Clifford opened one eye. The digital radio clock on his bedside table flicked to 0213 as, somewhere in the mid-distance, the ‘bee-bah’ siren of either a police car or ambulance passed by. It took him a while to work out whether he’d been woken by the noise, the need for a trip to his bathroom or simply his body-clock. Eventually, swearing to himself, he acknowledged that further sleep was unlikely and that he might as well rise and do something.
Fumbling in the dark, not without deliberation because of his bad back, he pulled on some clothes and paddled downstairs to make himself a cup of tea and fire up his study laptop. There were seven emails waiting in his in-box, four of which – shop discount offers – he deleted without ceremony. One, from his daughter, gave little updating details of her life and two young children and then asked if there was anything in particular that he would like for his birthday the following week, a milestone of which hitherto he had been both aware and yet disinterested. Sixty-six. It didn’t seem possible. Whenever he looked at the media ‘birthdays’ columns, he gained satisfaction from noting the mounting ages of celebrity names he recognised, without ever relating them to himself, even when he was older than many of them.
Soon bored with computer business, he moved through to the drawing room, switched to the BBC 24 hour news channel, settled in an armchair and picked up a newspaper. There was little purpose to any of these actions. He was just filling in time, waiting until he felt tired enough to return to bed. Twenty minutes later he had finished The Times (again) and began staring at the wall behind the television. It was just another night, a typical one.
A new item came up on the screen. It was the weekly half-hour programme We Salute You, which Clifford had not set eyes upon for nearly two months. As ever, he was impressed – normally he was as critical of the state broadcaster as anyone, but he had to admit they did this project justice. To be fair, there was no obligation to do anything. Once anyone reached B-70, they simply bid farewell to family and friends and reported to their local Departure centre. Given the nature of things in 2034 Britain, for years Clifford had expected nothing of the BBC and simply accepted its offerings for what they were, not least because of the lack of alternatives. In this context, he acknowledged, We Salute You was not only a worthwhile public service but a rewarding one. To see footage of the B-70s arriving and settling into their Departure centres, to listen to reviews of their life achievements – indeed, to be able to celebrate them in this fashion – seemed somehow appropriate and fitting.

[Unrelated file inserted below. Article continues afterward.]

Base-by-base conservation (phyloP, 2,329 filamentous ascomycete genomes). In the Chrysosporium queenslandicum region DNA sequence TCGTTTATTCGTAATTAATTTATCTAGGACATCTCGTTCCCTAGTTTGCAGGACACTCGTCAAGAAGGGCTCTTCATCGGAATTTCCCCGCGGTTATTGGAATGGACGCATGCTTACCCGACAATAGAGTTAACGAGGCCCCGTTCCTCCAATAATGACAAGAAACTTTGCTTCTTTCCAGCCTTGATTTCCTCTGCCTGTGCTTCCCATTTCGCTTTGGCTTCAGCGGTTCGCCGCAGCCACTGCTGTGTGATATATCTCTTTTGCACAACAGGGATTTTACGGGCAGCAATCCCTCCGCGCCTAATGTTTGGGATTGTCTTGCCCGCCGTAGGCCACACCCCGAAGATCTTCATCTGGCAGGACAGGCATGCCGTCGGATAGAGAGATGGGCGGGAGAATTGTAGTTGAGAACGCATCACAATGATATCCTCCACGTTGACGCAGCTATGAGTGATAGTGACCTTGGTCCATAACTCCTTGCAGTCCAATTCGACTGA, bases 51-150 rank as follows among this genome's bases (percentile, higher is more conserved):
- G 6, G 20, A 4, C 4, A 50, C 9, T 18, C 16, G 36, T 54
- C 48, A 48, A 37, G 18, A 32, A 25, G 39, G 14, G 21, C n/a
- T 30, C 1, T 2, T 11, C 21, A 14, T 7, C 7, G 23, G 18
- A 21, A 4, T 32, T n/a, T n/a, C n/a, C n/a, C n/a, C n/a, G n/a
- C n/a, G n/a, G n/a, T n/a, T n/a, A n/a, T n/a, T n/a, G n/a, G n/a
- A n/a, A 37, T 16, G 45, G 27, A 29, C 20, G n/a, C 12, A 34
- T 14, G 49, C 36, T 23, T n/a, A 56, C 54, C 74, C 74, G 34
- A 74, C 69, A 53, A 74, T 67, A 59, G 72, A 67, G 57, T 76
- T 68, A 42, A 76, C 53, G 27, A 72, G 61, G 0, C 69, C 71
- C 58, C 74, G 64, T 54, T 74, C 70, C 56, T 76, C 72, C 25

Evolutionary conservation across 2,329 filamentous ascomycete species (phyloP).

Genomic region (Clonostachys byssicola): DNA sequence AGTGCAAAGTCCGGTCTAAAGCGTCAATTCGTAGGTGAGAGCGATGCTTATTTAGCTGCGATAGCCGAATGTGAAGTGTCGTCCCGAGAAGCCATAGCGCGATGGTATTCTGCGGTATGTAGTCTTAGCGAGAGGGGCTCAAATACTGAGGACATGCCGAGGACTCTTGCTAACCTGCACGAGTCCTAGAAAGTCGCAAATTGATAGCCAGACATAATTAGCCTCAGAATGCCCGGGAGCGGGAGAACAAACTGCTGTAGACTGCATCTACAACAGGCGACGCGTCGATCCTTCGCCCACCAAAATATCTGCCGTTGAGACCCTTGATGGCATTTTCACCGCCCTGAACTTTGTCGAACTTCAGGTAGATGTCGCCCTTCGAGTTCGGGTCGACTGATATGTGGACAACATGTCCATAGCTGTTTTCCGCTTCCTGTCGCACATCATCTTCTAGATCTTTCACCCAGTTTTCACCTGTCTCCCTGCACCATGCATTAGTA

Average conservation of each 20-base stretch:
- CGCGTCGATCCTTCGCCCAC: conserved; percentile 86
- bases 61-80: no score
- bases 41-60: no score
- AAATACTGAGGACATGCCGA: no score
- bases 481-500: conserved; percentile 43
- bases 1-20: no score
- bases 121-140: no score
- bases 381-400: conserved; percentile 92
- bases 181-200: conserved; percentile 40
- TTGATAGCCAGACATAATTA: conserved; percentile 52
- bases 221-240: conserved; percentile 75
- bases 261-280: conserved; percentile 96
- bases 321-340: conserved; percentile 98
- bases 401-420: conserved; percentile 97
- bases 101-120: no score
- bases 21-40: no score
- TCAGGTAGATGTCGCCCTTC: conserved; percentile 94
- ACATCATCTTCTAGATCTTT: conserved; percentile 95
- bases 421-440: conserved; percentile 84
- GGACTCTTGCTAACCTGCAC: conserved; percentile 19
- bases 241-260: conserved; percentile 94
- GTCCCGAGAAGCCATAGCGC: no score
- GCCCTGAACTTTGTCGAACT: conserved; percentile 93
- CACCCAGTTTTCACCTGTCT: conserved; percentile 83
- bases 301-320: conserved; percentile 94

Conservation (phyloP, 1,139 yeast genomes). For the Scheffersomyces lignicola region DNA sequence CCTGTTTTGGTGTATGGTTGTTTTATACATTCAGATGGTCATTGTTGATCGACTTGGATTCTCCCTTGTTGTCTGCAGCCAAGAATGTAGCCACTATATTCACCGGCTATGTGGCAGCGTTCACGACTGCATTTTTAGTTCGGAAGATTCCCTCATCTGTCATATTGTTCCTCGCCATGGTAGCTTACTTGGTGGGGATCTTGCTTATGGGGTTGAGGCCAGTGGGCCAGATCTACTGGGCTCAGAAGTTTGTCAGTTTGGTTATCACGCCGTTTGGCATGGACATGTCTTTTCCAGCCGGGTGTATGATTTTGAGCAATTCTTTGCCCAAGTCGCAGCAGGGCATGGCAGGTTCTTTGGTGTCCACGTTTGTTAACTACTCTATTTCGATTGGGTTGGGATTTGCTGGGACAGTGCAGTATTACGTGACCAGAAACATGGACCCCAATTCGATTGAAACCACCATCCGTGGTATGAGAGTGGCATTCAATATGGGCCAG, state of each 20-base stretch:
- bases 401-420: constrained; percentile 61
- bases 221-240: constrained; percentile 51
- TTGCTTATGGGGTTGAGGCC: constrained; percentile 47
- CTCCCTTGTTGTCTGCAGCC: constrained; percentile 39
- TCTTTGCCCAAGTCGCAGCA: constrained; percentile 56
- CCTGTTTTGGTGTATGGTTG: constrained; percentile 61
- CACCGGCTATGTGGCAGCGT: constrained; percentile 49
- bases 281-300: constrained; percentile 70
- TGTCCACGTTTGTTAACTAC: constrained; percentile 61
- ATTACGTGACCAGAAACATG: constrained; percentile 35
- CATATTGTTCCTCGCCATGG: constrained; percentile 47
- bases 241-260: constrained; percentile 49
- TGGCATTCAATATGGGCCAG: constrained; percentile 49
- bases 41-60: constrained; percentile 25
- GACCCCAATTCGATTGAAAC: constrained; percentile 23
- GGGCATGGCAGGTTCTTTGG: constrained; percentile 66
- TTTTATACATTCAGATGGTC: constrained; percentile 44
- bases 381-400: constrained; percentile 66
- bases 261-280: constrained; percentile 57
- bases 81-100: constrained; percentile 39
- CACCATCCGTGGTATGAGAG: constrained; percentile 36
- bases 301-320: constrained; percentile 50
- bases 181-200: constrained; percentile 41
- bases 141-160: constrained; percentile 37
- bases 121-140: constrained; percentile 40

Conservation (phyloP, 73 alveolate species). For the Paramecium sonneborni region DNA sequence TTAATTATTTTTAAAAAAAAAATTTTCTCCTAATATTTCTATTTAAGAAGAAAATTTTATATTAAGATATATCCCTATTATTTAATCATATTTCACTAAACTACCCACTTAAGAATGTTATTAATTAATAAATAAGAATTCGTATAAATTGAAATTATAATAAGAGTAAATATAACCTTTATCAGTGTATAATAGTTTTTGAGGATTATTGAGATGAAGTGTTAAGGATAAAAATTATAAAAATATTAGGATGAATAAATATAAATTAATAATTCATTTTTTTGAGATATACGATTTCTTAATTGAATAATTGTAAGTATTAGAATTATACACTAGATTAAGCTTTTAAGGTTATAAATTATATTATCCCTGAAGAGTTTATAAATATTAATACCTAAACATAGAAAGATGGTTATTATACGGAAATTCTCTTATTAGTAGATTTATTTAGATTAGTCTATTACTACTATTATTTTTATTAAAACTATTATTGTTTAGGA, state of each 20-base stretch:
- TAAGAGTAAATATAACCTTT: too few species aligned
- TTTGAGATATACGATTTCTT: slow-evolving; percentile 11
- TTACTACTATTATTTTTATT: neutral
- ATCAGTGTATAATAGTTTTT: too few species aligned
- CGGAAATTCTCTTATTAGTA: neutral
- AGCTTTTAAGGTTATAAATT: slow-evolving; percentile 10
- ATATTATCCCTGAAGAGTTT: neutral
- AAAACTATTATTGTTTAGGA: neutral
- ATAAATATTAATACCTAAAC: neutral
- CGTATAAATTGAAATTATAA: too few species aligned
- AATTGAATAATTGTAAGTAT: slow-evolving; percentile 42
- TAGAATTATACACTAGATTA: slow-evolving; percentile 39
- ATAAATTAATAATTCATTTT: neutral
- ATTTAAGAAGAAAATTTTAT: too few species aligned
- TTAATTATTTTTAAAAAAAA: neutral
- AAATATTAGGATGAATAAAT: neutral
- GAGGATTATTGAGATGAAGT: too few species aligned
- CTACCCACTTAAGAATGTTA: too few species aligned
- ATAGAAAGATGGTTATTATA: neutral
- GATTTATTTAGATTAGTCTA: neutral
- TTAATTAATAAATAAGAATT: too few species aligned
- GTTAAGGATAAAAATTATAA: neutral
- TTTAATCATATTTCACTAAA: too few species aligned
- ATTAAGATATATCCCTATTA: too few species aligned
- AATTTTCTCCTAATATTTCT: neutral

Having watched the programme, still not sufficiently weary to retire, Clifford made another cup of tea and pottered about in the drawing room. He flicked through a couple of magazines, unable to muster the focus and concentration to open The Resolve, the latest Geraint Pockson novel that he had bought the previous weekend. His mind switched briefly to his appointment with his accountant, just off The Strand in central London, at 11.00am – please God, or somebody, that he could get back to some slumber before the time came to rise again for breakfast.
Eventually tiredness made its welcome return. Clifford went upstairs one more and sank beneath the duvet, still wearing his undershorts, a T-shirt and socks – one of which, he noted, had developed a visible hole just above the ankle. With the radio clock burbling beside him, he snuggled into his pillow justifiably confident that temporary oblivion was not far away. As he relaxed and breathed deeply, a passing thought came to him.
Sixty-six next week. That meant just four more years.